Techniques of Nonfiction: Memory and Memoir|
Taking the shifting nature of memory--sometimes fluid, often repressed, shape-shifting, nonlinear, occasionally contradictory--as our starting point, we will read and write memoirs, personal essays, and experiments. We will examine how writers convey not only remembered events but also the events' lasting emotional and symbolic significance, almost invisibly, within the technical aspects of their texts. As we read and write, we will consider the relationship between content and form in personal nonfiction, and we will explore the various ways writers employ narrative and anti-narrative structures when writing about oneself and one's own life. In other words, this semester, you--everything that composes who you are as an individual--will be your primary subject matter as we think about memory, consciousness, the (un)reliability of linearity and "truth," and language's relationship with time, presence, and place. We will look deeply into the complexities of what it means to be a person in the world, with language alive inside of us. We will walk into the rooms of our memories and heritages. We will question our relationships with temporality and language, and we will dredge up--in order to write through--our most impossible thoughts.
We will divide our time between reading contemporary investigations into nonfiction forms--the memoir and anti-memoir, experimental fictions that cull from one's life and heritage, the lyric essay, and hybrid essay forms--and writing our own nonfiction texts in response. There will be biweekly presentations, in-class writing experiments, and intensive workshops of one another's work. The class will culminate in a book arts project and a reflective essay.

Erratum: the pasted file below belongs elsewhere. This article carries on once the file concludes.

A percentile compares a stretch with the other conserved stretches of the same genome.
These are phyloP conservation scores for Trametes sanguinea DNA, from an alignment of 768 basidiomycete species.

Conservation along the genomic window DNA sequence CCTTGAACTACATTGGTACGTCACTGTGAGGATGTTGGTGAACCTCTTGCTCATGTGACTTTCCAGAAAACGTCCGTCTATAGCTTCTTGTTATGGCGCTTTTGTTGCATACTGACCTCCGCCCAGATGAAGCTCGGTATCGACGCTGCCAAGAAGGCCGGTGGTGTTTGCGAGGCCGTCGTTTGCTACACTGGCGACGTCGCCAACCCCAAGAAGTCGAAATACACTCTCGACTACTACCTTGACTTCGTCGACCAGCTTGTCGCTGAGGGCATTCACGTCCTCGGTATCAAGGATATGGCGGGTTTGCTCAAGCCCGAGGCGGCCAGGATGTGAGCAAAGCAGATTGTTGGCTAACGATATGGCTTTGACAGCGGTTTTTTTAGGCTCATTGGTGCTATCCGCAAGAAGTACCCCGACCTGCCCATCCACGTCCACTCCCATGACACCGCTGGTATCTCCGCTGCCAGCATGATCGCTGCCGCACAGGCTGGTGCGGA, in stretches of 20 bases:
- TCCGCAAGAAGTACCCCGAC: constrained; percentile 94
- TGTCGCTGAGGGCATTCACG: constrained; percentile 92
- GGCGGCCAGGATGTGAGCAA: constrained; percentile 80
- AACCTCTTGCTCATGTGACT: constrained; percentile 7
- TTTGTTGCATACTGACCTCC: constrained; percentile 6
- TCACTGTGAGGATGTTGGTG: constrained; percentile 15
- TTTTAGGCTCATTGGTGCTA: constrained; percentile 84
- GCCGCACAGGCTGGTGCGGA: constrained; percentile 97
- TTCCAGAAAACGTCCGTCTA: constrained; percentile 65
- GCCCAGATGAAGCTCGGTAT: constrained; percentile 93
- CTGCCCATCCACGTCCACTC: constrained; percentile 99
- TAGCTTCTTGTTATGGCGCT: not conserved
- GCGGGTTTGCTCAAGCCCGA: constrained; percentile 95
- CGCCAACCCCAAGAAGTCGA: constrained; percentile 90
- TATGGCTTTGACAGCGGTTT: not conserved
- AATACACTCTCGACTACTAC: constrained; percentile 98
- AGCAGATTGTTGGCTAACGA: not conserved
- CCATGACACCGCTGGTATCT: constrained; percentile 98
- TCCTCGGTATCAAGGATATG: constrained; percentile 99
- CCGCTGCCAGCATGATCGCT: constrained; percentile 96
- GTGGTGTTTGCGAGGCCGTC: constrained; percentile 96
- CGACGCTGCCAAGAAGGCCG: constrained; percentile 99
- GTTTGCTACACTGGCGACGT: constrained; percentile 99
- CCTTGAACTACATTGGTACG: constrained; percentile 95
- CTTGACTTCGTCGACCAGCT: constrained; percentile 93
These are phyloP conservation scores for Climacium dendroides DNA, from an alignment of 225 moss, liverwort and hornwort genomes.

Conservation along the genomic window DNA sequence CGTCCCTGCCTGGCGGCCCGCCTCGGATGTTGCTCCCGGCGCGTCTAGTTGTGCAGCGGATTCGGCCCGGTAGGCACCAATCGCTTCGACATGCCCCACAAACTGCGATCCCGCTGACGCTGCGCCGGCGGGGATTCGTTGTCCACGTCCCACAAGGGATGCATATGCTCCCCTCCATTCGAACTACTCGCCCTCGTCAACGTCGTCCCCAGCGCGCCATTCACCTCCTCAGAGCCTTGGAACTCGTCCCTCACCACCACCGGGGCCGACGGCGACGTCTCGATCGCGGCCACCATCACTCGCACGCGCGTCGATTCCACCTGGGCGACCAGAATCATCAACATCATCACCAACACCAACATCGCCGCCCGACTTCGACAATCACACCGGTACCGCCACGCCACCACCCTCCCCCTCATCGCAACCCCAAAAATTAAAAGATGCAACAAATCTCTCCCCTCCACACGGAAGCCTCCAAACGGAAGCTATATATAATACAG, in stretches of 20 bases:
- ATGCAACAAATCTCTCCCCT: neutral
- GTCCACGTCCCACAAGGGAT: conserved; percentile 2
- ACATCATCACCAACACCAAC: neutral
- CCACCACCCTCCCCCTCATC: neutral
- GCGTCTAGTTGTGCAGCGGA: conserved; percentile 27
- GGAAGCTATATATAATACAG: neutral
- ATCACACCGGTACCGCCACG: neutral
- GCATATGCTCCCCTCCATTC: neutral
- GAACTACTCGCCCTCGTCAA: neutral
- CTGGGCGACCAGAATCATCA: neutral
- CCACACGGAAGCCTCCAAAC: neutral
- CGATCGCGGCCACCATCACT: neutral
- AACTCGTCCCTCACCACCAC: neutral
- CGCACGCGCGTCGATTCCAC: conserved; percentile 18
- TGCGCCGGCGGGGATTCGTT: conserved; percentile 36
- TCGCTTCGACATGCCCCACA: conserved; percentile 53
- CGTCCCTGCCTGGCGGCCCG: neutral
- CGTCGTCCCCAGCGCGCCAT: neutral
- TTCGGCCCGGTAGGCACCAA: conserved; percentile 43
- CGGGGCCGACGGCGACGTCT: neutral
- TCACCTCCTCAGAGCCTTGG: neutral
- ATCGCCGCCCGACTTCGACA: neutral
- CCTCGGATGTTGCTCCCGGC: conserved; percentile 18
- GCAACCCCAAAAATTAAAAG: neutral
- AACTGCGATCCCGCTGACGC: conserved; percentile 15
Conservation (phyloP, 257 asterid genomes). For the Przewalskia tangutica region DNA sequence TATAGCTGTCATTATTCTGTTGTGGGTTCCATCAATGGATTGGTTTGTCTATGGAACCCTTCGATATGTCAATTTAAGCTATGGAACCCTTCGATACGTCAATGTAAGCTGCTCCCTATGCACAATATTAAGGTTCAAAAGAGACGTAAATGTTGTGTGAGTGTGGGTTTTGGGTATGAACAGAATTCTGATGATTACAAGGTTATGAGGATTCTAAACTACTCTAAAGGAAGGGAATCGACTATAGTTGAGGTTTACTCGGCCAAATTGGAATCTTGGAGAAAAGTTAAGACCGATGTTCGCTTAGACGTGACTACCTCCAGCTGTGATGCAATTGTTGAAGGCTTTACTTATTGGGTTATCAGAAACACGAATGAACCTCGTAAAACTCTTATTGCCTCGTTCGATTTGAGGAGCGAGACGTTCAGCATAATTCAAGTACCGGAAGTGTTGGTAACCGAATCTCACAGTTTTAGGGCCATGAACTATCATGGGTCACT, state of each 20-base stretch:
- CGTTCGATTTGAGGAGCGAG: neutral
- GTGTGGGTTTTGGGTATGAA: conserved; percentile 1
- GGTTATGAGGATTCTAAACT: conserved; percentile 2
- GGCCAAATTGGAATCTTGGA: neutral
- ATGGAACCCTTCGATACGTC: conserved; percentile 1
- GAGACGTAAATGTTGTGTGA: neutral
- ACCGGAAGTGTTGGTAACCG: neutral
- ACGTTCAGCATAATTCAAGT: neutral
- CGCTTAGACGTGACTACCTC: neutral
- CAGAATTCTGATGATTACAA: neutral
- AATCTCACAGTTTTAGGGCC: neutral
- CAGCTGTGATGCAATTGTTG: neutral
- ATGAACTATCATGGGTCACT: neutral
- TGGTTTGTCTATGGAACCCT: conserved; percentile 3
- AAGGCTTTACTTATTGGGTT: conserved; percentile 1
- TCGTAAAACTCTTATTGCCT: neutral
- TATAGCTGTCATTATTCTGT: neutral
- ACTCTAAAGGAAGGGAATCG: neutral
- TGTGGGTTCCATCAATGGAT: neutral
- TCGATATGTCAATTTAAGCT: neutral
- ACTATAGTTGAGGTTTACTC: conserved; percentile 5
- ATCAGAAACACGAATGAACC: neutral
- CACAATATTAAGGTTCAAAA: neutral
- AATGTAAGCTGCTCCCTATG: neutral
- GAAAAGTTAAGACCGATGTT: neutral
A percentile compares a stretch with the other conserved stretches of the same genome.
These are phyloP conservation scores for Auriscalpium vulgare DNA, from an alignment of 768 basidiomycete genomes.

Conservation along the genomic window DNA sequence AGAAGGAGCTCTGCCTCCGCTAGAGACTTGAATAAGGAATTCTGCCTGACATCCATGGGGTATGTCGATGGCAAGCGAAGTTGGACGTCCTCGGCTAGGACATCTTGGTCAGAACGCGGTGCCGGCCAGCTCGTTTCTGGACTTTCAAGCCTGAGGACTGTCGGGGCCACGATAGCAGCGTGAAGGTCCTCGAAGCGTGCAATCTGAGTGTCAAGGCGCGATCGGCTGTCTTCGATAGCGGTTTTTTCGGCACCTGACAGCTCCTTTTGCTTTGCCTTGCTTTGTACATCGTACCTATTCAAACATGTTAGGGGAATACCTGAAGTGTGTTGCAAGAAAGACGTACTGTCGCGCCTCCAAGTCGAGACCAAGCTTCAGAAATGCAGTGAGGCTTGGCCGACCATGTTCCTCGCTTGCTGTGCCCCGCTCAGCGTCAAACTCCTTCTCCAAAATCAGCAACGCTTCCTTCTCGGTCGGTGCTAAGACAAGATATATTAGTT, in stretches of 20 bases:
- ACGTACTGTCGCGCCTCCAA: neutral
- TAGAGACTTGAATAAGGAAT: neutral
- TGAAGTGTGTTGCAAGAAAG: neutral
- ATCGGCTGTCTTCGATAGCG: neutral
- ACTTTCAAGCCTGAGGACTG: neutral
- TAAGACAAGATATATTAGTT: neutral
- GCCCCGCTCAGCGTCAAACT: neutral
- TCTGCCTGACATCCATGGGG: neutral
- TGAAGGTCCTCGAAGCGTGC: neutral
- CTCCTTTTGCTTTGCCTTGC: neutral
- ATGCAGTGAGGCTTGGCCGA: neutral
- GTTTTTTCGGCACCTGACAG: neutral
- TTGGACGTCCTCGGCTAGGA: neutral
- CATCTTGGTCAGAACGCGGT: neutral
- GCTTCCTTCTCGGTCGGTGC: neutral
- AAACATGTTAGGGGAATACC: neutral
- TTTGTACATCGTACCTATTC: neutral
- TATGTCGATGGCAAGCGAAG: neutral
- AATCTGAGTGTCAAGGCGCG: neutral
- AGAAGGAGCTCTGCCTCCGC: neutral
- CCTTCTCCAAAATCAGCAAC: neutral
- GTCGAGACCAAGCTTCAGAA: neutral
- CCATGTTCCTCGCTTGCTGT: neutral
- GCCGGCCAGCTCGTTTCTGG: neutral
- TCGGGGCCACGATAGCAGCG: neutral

||Gen Ed Area Dept:
|Course Format: Discussion||Grading Mode: Student Option|
||Fulfills a Major Requirement for: (ENGL)(ENGL-Creative W)(ENGL-Literature)
||Past Enrollment Probability: Less than 50%
|Major Readings: Wesleyan RJ Julia Bookstore
Nathalie Sarraute, CHILDHOOD
Jamaica Kincaid, AT THE BOTTOM OF THE RIVER
Alexander Chee, HOW TO WRITE AN AUTOBIOGRAPHICAL NOVEL
Kristin Prevallet, I, AFTERLIFE, ESSAY IN MOURNING TIME
|Examinations and Assignments: |
There will be bi-weekly presentations, in-class writing experiments, and intensive workshops of one another's work. The class will culminate in a book arts project and a reflective essay.
|Additional Requirements and/or Comments: |
This course contributes to the Creative Writing and Theory & Literary Forms concentrations of the English major.
It is highly recommended that students be enrolled in only one Creative Writing course in a semester. If you are admitted to more than one Creative Writing course, we request you choose one and let the instructors know during Adjustment Period. Please be serious about your choice for the consideration of instructors and other students.
Class of 2023 and beyond: This course fulfills the Creative Writing requirement of the English major.
|Instructor(s): Vogel,Danielle Times: ....R.. 01:00PM-03:50PM; Location: ONLINE; |
|Total Enrollment Limit: 15||SR major: 3||JR major: 6|| || |
|Seats Available: 0||GRAD: X||SR non-major: 1||JR non-major: 1||SO: 4||FR: 0|
|Drop/Add Enrollment Requests|
|Total Submitted Requests: 1||1st Ranked: 0||2nd Ranked: 0||3rd Ranked: 0||4th Ranked: 0||Unranked: 1|